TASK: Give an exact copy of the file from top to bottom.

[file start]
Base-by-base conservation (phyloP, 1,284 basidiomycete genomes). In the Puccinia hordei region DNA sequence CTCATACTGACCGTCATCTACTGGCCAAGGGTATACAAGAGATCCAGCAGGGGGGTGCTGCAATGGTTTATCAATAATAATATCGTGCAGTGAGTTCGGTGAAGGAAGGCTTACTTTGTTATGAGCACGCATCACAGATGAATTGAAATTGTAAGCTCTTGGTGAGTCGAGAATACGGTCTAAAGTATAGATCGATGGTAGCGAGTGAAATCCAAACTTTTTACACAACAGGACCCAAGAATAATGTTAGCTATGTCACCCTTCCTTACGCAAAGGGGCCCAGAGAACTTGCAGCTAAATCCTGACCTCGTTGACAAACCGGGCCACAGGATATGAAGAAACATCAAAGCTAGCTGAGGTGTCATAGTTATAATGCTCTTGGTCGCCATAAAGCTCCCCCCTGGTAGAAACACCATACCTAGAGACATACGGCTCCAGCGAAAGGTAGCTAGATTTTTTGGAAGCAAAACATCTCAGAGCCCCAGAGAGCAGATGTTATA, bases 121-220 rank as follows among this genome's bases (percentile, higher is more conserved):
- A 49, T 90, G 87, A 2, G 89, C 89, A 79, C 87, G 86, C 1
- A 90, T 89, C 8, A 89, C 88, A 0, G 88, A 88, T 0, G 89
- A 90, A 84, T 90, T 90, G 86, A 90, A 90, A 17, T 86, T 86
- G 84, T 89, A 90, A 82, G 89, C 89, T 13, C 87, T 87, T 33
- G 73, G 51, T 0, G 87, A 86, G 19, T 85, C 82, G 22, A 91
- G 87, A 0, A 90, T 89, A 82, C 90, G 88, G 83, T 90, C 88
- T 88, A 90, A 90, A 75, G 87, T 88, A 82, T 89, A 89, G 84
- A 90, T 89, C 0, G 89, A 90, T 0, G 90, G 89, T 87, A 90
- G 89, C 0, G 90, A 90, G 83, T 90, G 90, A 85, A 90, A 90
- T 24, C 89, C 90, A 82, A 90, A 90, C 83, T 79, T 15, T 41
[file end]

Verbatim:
Base-by-base conservation (phyloP, 1,284 basidiomycete genomes). In the Puccinia hordei region DNA sequence CTCATACTGACCGTCATCTACTGGCCAAGGGTATACAAGAGATCCAGCAGGGGGGTGCTGCAATGGTTTATCAATAATAATATCGTGCAGTGAGTTCGGTGAAGGAAGGCTTACTTTGTTATGAGCACGCATCACAGATGAATTGAAATTGTAAGCTCTTGGTGAGTCGAGAATACGGTCTAAAGTATAGATCGATGGTAGCGAGTGAAATCCAAACTTTTTACACAACAGGACCCAAGAATAATGTTAGCTATGTCACCCTTCCTTACGCAAAGGGGCCCAGAGAACTTGCAGCTAAATCCTGACCTCGTTGACAAACCGGGCCACAGGATATGAAGAAACATCAAAGCTAGCTGAGGTGTCATAGTTATAATGCTCTTGGTCGCCATAAAGCTCCCCCCTGGTAGAAACACCATACCTAGAGACATACGGCTCCAGCGAAAGGTAGCTAGATTTTTTGGAAGCAAAACATCTCAGAGCCCCAGAGAGCAGATGTTATA, bases 121-220 rank as follows among this genome's bases (percentile, higher is more conserved):
- A 49, T 90, G 87, A 2, G 89, C 89, A 79, C 87, G 86, C 1
- A 90, T 89, C 8, A 89, C 88, A 0, G 88, A 88, T 0, G 89
- A 90, A 84, T 90, T 90, G 86, A 90, A 90, A 17, T 86, T 86
- G 84, T 89, A 90, A 82, G 89, C 89, T 13, C 87, T 87, T 33
- G 73, G 51, T 0, G 87, A 86, G 19, T 85, C 82, G 22, A 91
- G 87, A 0, A 90, T 89, A 82, C 90, G 88, G 83, T 90, C 88
- T 88, A 90, A 90, A 75, G 87, T 88, A 82, T 89, A 89, G 84
- A 90, T 89, C 0, G 89, A 90, T 0, G 90, G 89, T 87, A 90
- G 89, C 0, G 90, A 90, G 83, T 90, G 90, A 85, A 90, A 90
- T 24, C 89, C 90, A 82, A 90, A 90, C 83, T 79, T 15, T 41